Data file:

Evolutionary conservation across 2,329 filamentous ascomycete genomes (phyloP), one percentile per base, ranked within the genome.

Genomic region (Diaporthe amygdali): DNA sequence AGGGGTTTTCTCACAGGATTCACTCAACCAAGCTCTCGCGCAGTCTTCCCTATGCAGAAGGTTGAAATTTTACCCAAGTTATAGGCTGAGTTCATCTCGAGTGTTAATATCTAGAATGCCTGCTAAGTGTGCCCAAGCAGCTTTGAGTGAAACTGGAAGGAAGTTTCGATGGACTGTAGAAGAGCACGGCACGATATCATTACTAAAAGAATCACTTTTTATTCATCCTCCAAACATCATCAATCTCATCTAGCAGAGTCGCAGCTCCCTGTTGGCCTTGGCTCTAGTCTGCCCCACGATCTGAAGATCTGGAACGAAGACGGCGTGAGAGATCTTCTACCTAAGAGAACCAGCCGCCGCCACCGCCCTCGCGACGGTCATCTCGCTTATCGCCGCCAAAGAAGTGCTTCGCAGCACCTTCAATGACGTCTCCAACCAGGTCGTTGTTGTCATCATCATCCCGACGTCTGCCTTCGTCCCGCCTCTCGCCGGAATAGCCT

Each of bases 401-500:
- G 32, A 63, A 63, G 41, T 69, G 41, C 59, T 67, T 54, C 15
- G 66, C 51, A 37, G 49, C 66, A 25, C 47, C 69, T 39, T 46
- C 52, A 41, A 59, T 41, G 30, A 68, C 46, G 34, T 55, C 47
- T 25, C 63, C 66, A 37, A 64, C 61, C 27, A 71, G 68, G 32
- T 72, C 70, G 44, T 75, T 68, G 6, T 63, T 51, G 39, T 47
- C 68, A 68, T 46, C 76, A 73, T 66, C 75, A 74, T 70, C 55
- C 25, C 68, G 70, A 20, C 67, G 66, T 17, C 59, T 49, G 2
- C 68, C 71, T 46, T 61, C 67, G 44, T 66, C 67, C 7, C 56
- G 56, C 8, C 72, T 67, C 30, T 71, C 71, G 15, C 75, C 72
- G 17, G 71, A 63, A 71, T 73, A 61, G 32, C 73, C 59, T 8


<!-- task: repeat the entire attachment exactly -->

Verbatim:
Evolutionary conservation across 2,329 filamentous ascomycete genomes (phyloP), one percentile per base, ranked within the genome.

Genomic region (Diaporthe amygdali): DNA sequence AGGGGTTTTCTCACAGGATTCACTCAACCAAGCTCTCGCGCAGTCTTCCCTATGCAGAAGGTTGAAATTTTACCCAAGTTATAGGCTGAGTTCATCTCGAGTGTTAATATCTAGAATGCCTGCTAAGTGTGCCCAAGCAGCTTTGAGTGAAACTGGAAGGAAGTTTCGATGGACTGTAGAAGAGCACGGCACGATATCATTACTAAAAGAATCACTTTTTATTCATCCTCCAAACATCATCAATCTCATCTAGCAGAGTCGCAGCTCCCTGTTGGCCTTGGCTCTAGTCTGCCCCACGATCTGAAGATCTGGAACGAAGACGGCGTGAGAGATCTTCTACCTAAGAGAACCAGCCGCCGCCACCGCCCTCGCGACGGTCATCTCGCTTATCGCCGCCAAAGAAGTGCTTCGCAGCACCTTCAATGACGTCTCCAACCAGGTCGTTGTTGTCATCATCATCCCGACGTCTGCCTTCGTCCCGCCTCTCGCCGGAATAGCCT

Each of bases 401-500:
- G 32, A 63, A 63, G 41, T 69, G 41, C 59, T 67, T 54, C 15
- G 66, C 51, A 37, G 49, C 66, A 25, C 47, C 69, T 39, T 46
- C 52, A 41, A 59, T 41, G 30, A 68, C 46, G 34, T 55, C 47
- T 25, C 63, C 66, A 37, A 64, C 61, C 27, A 71, G 68, G 32
- T 72, C 70, G 44, T 75, T 68, G 6, T 63, T 51, G 39, T 47
- C 68, A 68, T 46, C 76, A 73, T 66, C 75, A 74, T 70, C 55
- C 25, C 68, G 70, A 20, C 67, G 66, T 17, C 59, T 49, G 2
- C 68, C 71, T 46, T 61, C 67, G 44, T 66, C 67, C 7, C 56
- G 56, C 8, C 72, T 67, C 30, T 71, C 71, G 15, C 75, C 72
- G 17, G 71, A 63, A 71, T 73, A 61, G 32, C 73, C 59, T 8